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Blue Remembered Hills

Nicola Mostyn and how Feelgood Theatre Company are bringing Dennis Potter’s tale of childhood innocence and experience to Heaton Park

Published on July 18th 2007.


Blue Remembered Hills

It’s 1943. A group of children are playing in a forest. Four of them chase a squirrel and trap it up a tree. Elsewhere in the woods, a young boy is being teased by two girls. As the seven children play out their games on this lazy summer day their casual cruelty is just a prelude of what’s to come…

Intrigued? You should be. This is Dennis Potter’s contemporary classic Blue Remembered Hills and it is the first of two plays which Manchester theatre company Feelgood Theatre Productions are bringing to Heaton Park this summer.

“It becomes a total immersion, almost touchable rather than something on a distant stage. (The audience’s) imagination is free as they promenade to each scene – to anticipate what will happen next.”

Whilst their second production - Shakespeare’s A Midsummer Night’s Dream - offers a magical, family-friendly, play-in-a-park experience, Blue Remembered Hills promises something a little darker, an exploration of loyalty, friendship and the loss of childhood innocence with the seven children played by seven adults.

With its comic and tragic take on the joys and fears of being a child, BRH is a powerful play – and an even more potent prospect when delivered on the move in the sprawling greenery of Manchester’s Heaton Park. “The audience step into the set,” explains Feelgood founder and Artistic Director Caroline Clegg of the appeal of outdoor theatre. “It becomes a total immersion, almost touchable rather than something on a distant stage. (The audience’s) imagination is free as they promenade to each scene – to anticipate what will happen next.”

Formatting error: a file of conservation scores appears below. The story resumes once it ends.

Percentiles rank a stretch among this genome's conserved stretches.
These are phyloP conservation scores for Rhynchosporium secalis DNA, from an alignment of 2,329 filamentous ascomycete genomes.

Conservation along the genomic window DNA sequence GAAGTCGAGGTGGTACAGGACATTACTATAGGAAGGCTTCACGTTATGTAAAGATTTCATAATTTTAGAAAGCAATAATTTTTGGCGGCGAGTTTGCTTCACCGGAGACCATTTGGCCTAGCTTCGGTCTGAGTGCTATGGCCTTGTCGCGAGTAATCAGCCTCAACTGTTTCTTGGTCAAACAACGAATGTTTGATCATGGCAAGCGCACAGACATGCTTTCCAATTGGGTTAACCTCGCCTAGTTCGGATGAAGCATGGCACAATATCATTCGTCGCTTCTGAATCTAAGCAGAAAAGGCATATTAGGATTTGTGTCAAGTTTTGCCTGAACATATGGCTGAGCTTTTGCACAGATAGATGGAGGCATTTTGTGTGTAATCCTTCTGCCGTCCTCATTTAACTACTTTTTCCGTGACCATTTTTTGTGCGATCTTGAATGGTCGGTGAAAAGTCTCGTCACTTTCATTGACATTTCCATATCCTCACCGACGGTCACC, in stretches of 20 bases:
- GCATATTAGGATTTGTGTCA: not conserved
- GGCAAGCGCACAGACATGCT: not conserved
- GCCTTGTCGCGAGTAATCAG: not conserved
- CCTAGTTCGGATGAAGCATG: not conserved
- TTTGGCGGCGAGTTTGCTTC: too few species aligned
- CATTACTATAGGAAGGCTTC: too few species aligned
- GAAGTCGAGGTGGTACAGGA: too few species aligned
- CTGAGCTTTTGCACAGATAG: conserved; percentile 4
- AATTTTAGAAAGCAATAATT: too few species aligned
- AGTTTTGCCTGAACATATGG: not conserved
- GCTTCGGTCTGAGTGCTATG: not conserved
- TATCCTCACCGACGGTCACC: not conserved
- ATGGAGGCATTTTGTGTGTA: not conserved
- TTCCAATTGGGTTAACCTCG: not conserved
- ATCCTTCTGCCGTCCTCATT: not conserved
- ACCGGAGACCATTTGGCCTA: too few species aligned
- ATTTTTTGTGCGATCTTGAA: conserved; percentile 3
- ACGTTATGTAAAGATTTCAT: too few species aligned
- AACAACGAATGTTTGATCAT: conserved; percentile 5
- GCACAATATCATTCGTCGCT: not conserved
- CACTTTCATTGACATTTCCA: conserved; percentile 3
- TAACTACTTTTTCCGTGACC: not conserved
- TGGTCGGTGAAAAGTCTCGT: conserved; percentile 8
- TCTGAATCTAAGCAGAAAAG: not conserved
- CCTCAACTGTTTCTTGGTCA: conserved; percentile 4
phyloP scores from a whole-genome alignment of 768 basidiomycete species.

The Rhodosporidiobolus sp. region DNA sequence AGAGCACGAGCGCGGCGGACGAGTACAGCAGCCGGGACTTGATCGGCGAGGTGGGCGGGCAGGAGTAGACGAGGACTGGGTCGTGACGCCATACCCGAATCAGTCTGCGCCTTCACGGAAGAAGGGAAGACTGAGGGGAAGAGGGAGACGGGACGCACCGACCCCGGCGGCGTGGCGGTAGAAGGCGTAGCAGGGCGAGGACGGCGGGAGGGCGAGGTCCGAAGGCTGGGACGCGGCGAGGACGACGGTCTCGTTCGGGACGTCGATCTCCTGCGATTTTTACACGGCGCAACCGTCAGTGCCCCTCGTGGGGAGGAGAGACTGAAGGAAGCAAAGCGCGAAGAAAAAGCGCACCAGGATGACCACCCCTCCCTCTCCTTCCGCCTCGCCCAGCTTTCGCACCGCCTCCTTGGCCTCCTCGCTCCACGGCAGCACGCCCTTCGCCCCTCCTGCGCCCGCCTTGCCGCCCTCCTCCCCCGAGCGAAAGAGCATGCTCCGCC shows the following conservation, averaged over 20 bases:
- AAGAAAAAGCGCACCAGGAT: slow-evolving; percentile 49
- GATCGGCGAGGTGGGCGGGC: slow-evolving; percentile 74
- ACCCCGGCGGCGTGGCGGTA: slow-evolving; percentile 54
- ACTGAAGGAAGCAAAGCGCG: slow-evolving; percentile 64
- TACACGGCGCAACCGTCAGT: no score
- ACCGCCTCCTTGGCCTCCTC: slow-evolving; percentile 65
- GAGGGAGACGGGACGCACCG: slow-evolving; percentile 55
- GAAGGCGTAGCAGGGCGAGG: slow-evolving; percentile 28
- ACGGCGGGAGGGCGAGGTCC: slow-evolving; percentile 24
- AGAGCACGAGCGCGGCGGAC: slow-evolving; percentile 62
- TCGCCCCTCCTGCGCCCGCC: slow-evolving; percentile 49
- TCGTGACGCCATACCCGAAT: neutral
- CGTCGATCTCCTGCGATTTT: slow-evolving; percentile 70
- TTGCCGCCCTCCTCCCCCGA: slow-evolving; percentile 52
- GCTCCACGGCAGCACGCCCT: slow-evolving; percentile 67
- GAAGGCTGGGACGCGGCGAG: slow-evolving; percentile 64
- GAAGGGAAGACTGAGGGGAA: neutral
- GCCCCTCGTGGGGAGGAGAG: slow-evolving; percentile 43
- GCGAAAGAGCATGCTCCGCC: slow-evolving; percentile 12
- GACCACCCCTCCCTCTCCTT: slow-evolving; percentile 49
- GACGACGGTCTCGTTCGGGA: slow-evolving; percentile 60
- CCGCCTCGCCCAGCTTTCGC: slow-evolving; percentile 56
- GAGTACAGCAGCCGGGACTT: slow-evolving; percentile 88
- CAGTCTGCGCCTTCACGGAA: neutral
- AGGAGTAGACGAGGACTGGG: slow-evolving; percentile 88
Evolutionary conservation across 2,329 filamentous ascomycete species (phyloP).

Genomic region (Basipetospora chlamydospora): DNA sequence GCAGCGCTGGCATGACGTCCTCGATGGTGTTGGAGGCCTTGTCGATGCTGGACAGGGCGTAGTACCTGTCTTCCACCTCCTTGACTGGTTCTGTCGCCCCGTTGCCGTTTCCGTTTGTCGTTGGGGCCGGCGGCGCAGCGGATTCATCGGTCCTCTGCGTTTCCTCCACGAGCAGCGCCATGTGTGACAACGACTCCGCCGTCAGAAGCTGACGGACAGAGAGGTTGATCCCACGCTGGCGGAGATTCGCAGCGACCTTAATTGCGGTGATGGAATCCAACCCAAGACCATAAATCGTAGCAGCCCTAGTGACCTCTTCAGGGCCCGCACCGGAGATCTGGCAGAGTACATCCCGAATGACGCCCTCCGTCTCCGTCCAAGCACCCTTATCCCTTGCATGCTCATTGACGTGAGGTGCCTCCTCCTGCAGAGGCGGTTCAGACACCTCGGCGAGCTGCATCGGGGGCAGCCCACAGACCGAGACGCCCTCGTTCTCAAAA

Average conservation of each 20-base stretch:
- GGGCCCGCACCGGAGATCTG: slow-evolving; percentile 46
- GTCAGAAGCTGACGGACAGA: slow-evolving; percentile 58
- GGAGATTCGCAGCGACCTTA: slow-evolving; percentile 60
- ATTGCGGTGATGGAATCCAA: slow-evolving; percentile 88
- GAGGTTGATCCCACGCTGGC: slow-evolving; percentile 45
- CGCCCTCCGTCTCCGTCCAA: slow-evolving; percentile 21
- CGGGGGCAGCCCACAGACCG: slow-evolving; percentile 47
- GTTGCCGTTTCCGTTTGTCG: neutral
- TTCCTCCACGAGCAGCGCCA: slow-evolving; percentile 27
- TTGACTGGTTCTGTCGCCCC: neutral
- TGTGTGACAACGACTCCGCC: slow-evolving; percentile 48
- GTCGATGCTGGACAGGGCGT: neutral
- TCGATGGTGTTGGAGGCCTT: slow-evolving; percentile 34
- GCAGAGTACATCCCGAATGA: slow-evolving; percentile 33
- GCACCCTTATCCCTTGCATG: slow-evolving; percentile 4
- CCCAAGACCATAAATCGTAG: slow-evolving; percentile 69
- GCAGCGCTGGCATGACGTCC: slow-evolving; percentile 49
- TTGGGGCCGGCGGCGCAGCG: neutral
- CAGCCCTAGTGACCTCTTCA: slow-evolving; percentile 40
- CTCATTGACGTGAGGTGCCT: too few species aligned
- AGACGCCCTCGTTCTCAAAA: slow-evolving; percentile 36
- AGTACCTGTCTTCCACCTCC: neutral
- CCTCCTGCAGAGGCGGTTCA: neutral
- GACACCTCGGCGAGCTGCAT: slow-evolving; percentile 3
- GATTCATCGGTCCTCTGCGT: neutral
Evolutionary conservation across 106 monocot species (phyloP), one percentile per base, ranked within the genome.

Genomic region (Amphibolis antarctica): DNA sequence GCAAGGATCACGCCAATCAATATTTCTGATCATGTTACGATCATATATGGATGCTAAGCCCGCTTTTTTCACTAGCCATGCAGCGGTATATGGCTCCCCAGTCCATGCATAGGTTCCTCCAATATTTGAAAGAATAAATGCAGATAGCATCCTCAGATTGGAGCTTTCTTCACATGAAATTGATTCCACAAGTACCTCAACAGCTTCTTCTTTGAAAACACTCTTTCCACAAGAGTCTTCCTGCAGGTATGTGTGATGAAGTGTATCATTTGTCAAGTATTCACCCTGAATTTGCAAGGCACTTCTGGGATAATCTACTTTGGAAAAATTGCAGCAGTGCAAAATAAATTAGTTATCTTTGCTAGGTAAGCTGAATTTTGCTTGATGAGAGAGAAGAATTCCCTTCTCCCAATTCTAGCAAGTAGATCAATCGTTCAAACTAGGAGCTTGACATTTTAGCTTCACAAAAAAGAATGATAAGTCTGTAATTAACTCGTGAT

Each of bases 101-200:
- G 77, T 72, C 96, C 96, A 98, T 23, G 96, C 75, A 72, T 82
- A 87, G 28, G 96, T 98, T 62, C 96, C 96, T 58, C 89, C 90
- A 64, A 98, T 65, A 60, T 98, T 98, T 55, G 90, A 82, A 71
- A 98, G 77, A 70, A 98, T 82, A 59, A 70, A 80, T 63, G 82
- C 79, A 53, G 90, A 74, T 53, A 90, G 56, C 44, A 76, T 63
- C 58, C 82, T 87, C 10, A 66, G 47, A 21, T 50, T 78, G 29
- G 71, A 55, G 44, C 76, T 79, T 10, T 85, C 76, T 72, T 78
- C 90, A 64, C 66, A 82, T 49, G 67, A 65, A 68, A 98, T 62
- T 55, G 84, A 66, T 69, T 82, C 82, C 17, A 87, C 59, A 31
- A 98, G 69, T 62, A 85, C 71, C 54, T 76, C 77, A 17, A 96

Feelgood have been providing exciting and innovative outdoor theatre for 13 years, initially touring their works until, in 1998, their ambitious productions became too large to tour and they settled on Heaton Park as their venue of choice. This was, Clegg explains, “not only because it offers many varied topographical qualities we can use but because it is Manchester’s finest park - the original ‘Peoples Park’ which is at the heart of Feelgood’s ethos that theatre should be accessible for everyone.”

Since then the company have produced a series of inventive and entertaining shows in Prestwich, including 2005’s Dracula - the Blood Count and 2006’s Arthur - King of the Britons, both of which were sell-outs.

After delivering Blue Remembered Hills in 2000 (which was nominated for A Manchester Evening News award in 2001) Feelgood, and indeed audiences, are looking forward to revisiting Potter’s gripping play. “It is back by popular demand,” explains the Director. “It is one of my favourite pieces. It is also timeless. A stark reminder of how society functions and re-invents conflict generation after generation. Through seven 7 year olds we hold a mirror up to ourselves.”

Those who know the play will be aware that there is an explosive denouement, a scene which will be taken care of by pyrotechnic experts Walk The Plank and should be much-anticipated. “We use techniques developed by the film industry, “explains Production manager Andy Stratford. “And because the play is performed outdoors rather than in a theatre we’re really able to let rip!”

The reason Feelgood are presenting two plays, rather than one, this summer is in celebration of 100 years of Repertory theatre in Manchester. ”My dream is to create a permanent annual repertory company in Manchester,” says Clegg, “and it is fitting that we should begin in this 100th anniversary of the establishment of Repertory Theatre. Without repertory the training and development of new skills and talents will slowly die. We should celebrate this great British institution.”

Blue Remembered Hills (Jul 19 to Jul 28) and A Midsummer Night’s Dream (Aug 2 to Aug 18) . Heaton Park (Prestwich. 0161 236 7110. www.quaytickets.com.www.feelgoodtheatre.co.uk) From £8.

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